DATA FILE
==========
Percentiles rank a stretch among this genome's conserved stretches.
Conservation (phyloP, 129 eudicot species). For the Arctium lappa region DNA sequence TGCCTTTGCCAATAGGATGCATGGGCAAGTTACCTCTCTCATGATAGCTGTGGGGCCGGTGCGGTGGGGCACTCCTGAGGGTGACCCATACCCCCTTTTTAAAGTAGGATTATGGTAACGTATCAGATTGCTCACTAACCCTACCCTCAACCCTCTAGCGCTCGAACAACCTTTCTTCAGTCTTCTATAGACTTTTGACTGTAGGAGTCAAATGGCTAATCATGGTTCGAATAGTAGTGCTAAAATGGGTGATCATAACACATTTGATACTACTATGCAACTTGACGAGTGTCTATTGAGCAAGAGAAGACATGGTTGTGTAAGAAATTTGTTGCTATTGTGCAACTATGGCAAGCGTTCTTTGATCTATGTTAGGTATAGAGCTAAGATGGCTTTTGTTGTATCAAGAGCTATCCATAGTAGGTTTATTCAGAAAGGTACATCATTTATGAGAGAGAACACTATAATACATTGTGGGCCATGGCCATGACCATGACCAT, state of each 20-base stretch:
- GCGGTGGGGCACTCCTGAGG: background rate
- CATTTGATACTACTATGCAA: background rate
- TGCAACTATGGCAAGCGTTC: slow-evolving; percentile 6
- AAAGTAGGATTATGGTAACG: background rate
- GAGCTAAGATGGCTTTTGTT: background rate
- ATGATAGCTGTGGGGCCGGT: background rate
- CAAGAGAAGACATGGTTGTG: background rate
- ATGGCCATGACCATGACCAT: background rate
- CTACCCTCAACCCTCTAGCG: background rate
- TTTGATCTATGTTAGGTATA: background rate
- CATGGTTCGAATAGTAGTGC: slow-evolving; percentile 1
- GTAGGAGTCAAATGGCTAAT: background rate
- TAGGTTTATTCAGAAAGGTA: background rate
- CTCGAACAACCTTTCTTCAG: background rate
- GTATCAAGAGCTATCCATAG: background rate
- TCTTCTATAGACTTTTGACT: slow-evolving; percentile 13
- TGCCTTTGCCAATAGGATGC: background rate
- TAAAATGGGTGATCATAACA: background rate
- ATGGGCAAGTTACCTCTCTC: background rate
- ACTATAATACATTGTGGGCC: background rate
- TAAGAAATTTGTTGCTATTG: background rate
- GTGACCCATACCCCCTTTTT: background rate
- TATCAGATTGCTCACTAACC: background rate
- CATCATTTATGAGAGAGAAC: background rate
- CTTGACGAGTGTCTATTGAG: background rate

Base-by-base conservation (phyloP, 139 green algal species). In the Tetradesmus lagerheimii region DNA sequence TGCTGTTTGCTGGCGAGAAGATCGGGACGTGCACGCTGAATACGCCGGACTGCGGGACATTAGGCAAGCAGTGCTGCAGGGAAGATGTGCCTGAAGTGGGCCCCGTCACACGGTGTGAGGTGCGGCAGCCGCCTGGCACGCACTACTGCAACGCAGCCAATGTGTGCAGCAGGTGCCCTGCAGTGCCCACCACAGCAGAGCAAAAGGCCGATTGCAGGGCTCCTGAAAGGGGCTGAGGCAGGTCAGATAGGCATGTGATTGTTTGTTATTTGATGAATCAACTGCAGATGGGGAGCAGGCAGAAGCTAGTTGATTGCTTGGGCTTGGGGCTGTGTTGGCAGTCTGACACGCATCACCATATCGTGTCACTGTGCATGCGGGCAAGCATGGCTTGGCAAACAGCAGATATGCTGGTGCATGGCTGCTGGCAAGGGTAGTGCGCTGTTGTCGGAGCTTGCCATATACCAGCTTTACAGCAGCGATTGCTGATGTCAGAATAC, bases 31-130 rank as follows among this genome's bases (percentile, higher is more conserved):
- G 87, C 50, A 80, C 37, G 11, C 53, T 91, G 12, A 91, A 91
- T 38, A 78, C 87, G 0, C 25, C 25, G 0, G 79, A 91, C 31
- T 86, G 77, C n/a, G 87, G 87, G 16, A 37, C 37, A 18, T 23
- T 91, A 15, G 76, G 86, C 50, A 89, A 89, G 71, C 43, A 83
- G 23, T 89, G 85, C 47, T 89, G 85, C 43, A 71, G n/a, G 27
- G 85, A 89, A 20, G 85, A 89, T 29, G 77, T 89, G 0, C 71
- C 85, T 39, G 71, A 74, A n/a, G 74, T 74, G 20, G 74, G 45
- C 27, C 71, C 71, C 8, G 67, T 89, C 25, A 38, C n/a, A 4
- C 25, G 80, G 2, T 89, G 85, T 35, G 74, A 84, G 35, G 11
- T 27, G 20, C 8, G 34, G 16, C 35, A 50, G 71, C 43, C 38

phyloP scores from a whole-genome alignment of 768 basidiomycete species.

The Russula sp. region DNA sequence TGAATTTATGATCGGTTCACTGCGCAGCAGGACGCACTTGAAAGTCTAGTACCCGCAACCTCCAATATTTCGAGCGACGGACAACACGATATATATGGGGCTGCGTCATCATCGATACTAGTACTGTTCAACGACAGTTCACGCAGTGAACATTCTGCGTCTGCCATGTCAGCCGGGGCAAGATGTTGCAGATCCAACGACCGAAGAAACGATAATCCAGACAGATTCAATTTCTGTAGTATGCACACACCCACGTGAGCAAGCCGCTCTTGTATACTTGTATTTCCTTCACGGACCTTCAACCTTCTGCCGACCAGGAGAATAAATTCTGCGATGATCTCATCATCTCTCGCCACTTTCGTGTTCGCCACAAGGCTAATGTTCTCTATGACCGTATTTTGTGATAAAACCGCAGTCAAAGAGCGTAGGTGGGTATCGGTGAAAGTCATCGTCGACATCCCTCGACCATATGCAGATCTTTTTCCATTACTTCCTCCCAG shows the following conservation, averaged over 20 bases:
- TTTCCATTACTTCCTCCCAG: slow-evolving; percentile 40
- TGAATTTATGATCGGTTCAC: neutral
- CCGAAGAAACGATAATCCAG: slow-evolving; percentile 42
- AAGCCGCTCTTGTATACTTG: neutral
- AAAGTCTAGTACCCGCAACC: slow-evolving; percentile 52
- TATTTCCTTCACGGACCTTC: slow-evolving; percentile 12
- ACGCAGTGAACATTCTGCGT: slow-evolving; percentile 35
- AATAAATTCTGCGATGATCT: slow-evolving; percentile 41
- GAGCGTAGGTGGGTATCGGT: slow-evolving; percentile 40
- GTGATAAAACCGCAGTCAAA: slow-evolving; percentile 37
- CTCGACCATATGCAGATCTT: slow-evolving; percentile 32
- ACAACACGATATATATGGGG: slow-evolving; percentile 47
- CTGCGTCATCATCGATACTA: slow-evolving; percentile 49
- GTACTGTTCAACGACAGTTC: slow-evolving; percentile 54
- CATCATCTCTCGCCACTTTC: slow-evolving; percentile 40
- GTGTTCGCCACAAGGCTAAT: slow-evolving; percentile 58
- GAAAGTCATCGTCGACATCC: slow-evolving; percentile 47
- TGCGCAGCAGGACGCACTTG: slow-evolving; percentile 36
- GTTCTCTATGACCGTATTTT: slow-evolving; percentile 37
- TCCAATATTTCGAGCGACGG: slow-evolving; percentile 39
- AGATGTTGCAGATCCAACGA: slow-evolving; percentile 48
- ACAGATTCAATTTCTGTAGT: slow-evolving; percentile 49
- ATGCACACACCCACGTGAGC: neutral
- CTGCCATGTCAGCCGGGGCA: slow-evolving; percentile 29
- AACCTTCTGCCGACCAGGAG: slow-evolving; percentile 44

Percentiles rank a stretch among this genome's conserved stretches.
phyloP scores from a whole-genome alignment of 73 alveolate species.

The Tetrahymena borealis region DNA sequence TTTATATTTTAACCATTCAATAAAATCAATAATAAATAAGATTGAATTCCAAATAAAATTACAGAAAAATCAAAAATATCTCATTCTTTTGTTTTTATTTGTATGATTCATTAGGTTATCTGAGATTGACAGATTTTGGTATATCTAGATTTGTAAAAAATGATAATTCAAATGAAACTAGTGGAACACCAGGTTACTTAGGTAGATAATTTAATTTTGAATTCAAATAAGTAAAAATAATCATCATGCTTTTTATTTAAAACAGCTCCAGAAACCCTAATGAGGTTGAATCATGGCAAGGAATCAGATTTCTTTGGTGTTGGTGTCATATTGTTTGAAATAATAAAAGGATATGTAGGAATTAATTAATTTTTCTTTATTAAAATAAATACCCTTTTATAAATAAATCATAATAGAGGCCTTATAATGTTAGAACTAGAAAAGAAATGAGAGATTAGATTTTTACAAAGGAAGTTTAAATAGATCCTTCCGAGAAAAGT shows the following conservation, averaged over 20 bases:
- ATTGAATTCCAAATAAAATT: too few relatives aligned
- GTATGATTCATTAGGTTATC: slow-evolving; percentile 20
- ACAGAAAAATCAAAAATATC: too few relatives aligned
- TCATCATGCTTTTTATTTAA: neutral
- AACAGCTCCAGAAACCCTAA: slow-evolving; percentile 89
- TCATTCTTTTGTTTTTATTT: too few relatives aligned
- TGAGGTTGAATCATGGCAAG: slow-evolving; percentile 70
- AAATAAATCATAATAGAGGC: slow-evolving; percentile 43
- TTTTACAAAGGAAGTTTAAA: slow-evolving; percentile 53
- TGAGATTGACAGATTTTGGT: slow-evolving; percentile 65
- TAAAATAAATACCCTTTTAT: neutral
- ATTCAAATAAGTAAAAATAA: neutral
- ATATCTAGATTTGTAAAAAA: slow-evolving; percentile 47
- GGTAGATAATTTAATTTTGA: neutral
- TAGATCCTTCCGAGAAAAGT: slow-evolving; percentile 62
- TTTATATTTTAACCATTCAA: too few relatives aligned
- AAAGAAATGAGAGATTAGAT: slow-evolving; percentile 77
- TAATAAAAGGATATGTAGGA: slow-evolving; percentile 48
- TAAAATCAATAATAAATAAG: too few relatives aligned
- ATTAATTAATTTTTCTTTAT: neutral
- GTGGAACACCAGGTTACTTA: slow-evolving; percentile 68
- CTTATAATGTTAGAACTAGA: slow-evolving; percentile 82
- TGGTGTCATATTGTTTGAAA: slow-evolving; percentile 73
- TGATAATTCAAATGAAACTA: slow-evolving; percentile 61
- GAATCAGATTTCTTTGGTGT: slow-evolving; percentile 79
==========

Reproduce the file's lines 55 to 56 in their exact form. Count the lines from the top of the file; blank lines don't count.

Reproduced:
- CATCATCTCTCGCCACTTTC: slow-evolving; percentile 40
- GTGTTCGCCACAAGGCTAAT: slow-evolving; percentile 58